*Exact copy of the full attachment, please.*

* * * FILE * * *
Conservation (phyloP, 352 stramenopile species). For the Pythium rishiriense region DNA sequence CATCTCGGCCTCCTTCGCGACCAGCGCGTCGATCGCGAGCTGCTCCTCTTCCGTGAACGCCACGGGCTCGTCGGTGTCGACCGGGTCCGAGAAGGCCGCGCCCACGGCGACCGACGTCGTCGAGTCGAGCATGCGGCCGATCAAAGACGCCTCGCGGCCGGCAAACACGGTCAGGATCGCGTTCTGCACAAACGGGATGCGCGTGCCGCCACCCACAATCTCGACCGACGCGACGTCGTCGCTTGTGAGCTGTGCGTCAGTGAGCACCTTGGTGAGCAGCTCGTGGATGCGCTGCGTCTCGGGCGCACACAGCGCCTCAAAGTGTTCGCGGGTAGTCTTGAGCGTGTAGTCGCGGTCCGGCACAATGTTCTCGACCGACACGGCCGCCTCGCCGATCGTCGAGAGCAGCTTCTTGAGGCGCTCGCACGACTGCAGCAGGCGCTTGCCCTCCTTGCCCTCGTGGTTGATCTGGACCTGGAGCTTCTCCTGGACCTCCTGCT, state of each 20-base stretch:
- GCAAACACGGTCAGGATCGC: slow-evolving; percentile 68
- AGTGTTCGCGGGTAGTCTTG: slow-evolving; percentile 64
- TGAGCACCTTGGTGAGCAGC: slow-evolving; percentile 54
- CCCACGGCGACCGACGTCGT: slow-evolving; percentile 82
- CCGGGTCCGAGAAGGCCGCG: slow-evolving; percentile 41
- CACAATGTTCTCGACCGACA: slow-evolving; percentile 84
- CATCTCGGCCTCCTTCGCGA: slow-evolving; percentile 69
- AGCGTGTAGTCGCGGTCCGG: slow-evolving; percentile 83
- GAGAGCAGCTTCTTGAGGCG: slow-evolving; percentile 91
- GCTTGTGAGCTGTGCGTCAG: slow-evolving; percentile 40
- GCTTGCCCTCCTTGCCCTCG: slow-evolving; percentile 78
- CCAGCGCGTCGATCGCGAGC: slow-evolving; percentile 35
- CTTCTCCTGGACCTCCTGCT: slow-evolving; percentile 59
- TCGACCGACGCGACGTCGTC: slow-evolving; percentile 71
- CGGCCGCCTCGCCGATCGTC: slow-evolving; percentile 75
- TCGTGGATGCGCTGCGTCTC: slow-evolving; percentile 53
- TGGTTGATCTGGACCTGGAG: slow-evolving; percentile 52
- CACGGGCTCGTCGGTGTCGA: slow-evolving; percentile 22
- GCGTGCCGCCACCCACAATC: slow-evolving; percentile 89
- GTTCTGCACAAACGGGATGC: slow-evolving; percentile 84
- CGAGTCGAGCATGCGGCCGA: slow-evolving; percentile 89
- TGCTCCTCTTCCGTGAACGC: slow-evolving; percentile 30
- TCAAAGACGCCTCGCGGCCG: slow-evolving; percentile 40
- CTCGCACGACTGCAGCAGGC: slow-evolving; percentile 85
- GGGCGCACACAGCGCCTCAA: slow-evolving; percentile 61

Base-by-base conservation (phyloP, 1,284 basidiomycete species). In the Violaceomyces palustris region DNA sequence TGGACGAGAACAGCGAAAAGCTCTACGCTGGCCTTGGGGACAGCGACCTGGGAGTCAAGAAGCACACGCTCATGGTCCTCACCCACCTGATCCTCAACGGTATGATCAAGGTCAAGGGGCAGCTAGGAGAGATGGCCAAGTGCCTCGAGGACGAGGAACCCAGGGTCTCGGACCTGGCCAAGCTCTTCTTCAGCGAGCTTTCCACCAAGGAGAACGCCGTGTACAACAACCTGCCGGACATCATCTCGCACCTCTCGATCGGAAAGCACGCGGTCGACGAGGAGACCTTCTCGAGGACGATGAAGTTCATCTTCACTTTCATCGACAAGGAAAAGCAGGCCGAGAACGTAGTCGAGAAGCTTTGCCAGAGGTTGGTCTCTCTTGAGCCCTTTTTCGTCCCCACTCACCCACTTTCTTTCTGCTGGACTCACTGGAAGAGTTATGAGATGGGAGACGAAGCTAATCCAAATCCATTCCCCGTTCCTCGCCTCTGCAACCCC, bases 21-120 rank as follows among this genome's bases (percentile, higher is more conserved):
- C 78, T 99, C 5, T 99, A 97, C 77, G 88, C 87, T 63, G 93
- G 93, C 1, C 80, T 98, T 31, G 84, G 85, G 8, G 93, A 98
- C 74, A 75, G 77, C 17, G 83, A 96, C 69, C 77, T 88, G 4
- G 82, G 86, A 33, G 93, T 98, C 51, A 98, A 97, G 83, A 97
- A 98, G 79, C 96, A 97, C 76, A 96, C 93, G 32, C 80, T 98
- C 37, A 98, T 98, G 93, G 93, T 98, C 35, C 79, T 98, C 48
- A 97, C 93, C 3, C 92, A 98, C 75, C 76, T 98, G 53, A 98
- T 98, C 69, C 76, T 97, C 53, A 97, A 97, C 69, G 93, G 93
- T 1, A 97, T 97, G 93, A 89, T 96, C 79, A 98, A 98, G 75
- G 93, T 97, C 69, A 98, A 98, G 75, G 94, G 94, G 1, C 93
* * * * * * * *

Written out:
Conservation (phyloP, 352 stramenopile species). For the Pythium rishiriense region DNA sequence CATCTCGGCCTCCTTCGCGACCAGCGCGTCGATCGCGAGCTGCTCCTCTTCCGTGAACGCCACGGGCTCGTCGGTGTCGACCGGGTCCGAGAAGGCCGCGCCCACGGCGACCGACGTCGTCGAGTCGAGCATGCGGCCGATCAAAGACGCCTCGCGGCCGGCAAACACGGTCAGGATCGCGTTCTGCACAAACGGGATGCGCGTGCCGCCACCCACAATCTCGACCGACGCGACGTCGTCGCTTGTGAGCTGTGCGTCAGTGAGCACCTTGGTGAGCAGCTCGTGGATGCGCTGCGTCTCGGGCGCACACAGCGCCTCAAAGTGTTCGCGGGTAGTCTTGAGCGTGTAGTCGCGGTCCGGCACAATGTTCTCGACCGACACGGCCGCCTCGCCGATCGTCGAGAGCAGCTTCTTGAGGCGCTCGCACGACTGCAGCAGGCGCTTGCCCTCCTTGCCCTCGTGGTTGATCTGGACCTGGAGCTTCTCCTGGACCTCCTGCT, state of each 20-base stretch:
- GCAAACACGGTCAGGATCGC: slow-evolving; percentile 68
- AGTGTTCGCGGGTAGTCTTG: slow-evolving; percentile 64
- TGAGCACCTTGGTGAGCAGC: slow-evolving; percentile 54
- CCCACGGCGACCGACGTCGT: slow-evolving; percentile 82
- CCGGGTCCGAGAAGGCCGCG: slow-evolving; percentile 41
- CACAATGTTCTCGACCGACA: slow-evolving; percentile 84
- CATCTCGGCCTCCTTCGCGA: slow-evolving; percentile 69
- AGCGTGTAGTCGCGGTCCGG: slow-evolving; percentile 83
- GAGAGCAGCTTCTTGAGGCG: slow-evolving; percentile 91
- GCTTGTGAGCTGTGCGTCAG: slow-evolving; percentile 40
- GCTTGCCCTCCTTGCCCTCG: slow-evolving; percentile 78
- CCAGCGCGTCGATCGCGAGC: slow-evolving; percentile 35
- CTTCTCCTGGACCTCCTGCT: slow-evolving; percentile 59
- TCGACCGACGCGACGTCGTC: slow-evolving; percentile 71
- CGGCCGCCTCGCCGATCGTC: slow-evolving; percentile 75
- TCGTGGATGCGCTGCGTCTC: slow-evolving; percentile 53
- TGGTTGATCTGGACCTGGAG: slow-evolving; percentile 52
- CACGGGCTCGTCGGTGTCGA: slow-evolving; percentile 22
- GCGTGCCGCCACCCACAATC: slow-evolving; percentile 89
- GTTCTGCACAAACGGGATGC: slow-evolving; percentile 84
- CGAGTCGAGCATGCGGCCGA: slow-evolving; percentile 89
- TGCTCCTCTTCCGTGAACGC: slow-evolving; percentile 30
- TCAAAGACGCCTCGCGGCCG: slow-evolving; percentile 40
- CTCGCACGACTGCAGCAGGC: slow-evolving; percentile 85
- GGGCGCACACAGCGCCTCAA: slow-evolving; percentile 61

Base-by-base conservation (phyloP, 1,284 basidiomycete species). In the Violaceomyces palustris region DNA sequence TGGACGAGAACAGCGAAAAGCTCTACGCTGGCCTTGGGGACAGCGACCTGGGAGTCAAGAAGCACACGCTCATGGTCCTCACCCACCTGATCCTCAACGGTATGATCAAGGTCAAGGGGCAGCTAGGAGAGATGGCCAAGTGCCTCGAGGACGAGGAACCCAGGGTCTCGGACCTGGCCAAGCTCTTCTTCAGCGAGCTTTCCACCAAGGAGAACGCCGTGTACAACAACCTGCCGGACATCATCTCGCACCTCTCGATCGGAAAGCACGCGGTCGACGAGGAGACCTTCTCGAGGACGATGAAGTTCATCTTCACTTTCATCGACAAGGAAAAGCAGGCCGAGAACGTAGTCGAGAAGCTTTGCCAGAGGTTGGTCTCTCTTGAGCCCTTTTTCGTCCCCACTCACCCACTTTCTTTCTGCTGGACTCACTGGAAGAGTTATGAGATGGGAGACGAAGCTAATCCAAATCCATTCCCCGTTCCTCGCCTCTGCAACCCC, bases 21-120 rank as follows among this genome's bases (percentile, higher is more conserved):
- C 78, T 99, C 5, T 99, A 97, C 77, G 88, C 87, T 63, G 93
- G 93, C 1, C 80, T 98, T 31, G 84, G 85, G 8, G 93, A 98
- C 74, A 75, G 77, C 17, G 83, A 96, C 69, C 77, T 88, G 4
- G 82, G 86, A 33, G 93, T 98, C 51, A 98, A 97, G 83, A 97
- A 98, G 79, C 96, A 97, C 76, A 96, C 93, G 32, C 80, T 98
- C 37, A 98, T 98, G 93, G 93, T 98, C 35, C 79, T 98, C 48
- A 97, C 93, C 3, C 92, A 98, C 75, C 76, T 98, G 53, A 98
- T 98, C 69, C 76, T 97, C 53, A 97, A 97, C 69, G 93, G 93
- T 1, A 97, T 97, G 93, A 89, T 96, C 79, A 98, A 98, G 75
- G 93, T 97, C 69, A 98, A 98, G 75, G 94, G 94, G 1, C 93